We were taken throughout the entire prisoner area of the camp. We were shown the prisoner barracks, the bunker (where a lot of the human torture took place), the crematoriums (pictured left) & museum area where we watched a short film & then were given free time to explore on our own (which I appreciated very much since there were areas I’d wanted to spend more time in than the tour had allotted for). I really felt after the tour that I’d increased my knowledge not only of Dachau but of the entire era of it’s existence and truly felt emotionally moved and humbled by the history of where I was. It was impossible not to.
My only complaint from the tour, was that it provided hardly any time (really no time at all) to appreciate the memorial museum. I’m a sucker for museums, and the displays at Dachau were intriguing, personal, informative and very aesthetically pleasing considering the seriousness of the content. As soon as we entered I was distracted and wanting to step away to look at all the photos and read the letters from the prisoners, etc. but it never happened. The entire group was actually told directly, by the tour guide, almost immediately upon entering the museum, to please just walk through the museum and don’t stop to look through the displays because there’s not enough time for it on the tour. Heartbreaking.
Luckily, even though there was no time to visit in depth, I didn’t have to completely miss out on the museum, because they have an amazing catalog for sale for € 18 that contains all the text and photo documents from the exhibitions as well as a CD with additional information to view on your computer at home. While this in no way compares to the encompassing experience of being surrounded by the displays, it does allow you to still have all the information; better than nothing. If I could do it again, I would have probably paid closer attention to the train we took in and requested my return ticket from the tour guide, spent time on my own at the museum, and then returned home solo instead of with the tour group. In the future, I’ll definitely return for a museum visit.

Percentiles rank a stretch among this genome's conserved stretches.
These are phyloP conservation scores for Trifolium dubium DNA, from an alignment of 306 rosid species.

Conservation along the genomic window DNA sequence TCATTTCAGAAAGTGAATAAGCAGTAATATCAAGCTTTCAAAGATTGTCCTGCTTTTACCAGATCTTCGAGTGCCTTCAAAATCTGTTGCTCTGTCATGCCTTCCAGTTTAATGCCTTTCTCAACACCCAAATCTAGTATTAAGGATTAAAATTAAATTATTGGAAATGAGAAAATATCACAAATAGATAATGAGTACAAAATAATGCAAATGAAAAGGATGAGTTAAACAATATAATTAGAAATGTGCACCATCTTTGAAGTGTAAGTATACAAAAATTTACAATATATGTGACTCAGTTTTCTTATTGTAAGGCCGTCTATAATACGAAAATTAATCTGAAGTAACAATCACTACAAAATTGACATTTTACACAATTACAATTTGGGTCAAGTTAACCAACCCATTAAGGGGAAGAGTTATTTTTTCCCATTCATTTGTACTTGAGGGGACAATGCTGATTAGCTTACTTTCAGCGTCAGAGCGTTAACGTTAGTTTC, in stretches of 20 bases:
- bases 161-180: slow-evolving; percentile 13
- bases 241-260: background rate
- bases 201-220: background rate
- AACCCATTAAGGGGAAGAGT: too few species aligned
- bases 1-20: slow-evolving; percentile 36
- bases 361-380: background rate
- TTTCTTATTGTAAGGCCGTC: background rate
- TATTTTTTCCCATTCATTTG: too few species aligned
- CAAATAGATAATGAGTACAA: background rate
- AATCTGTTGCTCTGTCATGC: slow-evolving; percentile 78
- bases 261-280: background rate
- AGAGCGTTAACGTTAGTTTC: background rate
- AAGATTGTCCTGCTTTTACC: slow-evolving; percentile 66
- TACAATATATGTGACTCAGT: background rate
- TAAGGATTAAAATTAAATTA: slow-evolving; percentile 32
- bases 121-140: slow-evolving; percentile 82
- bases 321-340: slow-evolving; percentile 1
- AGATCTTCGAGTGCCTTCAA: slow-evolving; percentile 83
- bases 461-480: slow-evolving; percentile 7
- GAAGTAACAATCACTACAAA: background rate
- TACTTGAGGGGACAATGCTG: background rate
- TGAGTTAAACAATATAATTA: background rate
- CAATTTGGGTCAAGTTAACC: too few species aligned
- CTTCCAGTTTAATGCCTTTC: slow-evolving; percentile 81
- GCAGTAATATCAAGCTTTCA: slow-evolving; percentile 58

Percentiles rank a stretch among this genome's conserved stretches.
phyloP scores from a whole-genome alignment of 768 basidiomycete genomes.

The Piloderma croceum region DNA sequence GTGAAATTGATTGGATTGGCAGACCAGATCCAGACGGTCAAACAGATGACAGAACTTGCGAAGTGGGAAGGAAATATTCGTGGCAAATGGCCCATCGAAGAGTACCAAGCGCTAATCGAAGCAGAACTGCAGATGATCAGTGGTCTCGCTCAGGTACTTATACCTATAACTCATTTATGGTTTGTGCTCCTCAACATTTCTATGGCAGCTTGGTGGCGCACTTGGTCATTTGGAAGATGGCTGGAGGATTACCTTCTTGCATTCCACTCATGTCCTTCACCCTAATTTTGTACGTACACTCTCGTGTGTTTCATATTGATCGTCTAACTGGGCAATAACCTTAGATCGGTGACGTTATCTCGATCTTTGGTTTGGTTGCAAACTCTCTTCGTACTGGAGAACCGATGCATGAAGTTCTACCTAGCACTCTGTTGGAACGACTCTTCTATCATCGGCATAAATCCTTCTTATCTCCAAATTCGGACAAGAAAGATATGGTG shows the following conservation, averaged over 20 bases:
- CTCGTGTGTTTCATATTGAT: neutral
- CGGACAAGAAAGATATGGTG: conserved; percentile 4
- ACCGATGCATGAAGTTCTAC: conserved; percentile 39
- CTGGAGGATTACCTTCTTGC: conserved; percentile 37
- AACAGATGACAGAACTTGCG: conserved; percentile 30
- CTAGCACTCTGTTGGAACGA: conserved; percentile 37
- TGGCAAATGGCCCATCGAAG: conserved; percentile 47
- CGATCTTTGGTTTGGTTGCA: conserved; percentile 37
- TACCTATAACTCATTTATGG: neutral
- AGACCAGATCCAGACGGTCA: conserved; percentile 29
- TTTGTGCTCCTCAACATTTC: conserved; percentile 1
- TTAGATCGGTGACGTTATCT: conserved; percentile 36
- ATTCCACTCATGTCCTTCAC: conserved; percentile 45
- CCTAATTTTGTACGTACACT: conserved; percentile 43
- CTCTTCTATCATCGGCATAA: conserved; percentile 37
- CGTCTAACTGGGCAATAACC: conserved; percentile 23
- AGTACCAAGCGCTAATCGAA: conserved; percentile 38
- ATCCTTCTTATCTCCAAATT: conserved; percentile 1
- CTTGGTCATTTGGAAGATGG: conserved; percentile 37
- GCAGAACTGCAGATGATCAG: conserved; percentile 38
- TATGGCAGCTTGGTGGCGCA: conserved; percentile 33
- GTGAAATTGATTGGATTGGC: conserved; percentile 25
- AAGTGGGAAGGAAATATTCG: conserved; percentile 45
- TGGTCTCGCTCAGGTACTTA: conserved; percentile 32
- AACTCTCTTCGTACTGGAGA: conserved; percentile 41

History is hard to learn from books. It’s monotonous & hearing about people’s struggles may sometimes lead to knowledge, but less often leads to true understanding or intellectual growth. Traveling changes that. Standing out in the field, under the sun, sweating yourself, even for just 5 minutes while you listen to the stories from an actual historian, forces you to experience history. Visit Dachau to experience WWII and the Holocaust. You will stand in a room that was once filled to the ceiling with the corpses of innocent people and you will come to understand the events that brought them there. You’ll learn to understand how fear can be used by people with power to justify unthinkable acts, and how the the idea of less freedoms for more safety directly translates to less freedoms and even less safety. Most importantly, I hope you’ll begin to notice parallels between the events superseding the Holocaust and current events, so that hopefully when history tries to repeat itself, which it undoubtedly will, together, we will recognize it and not allow those with power to use fear as justifications for their bigotry and hate.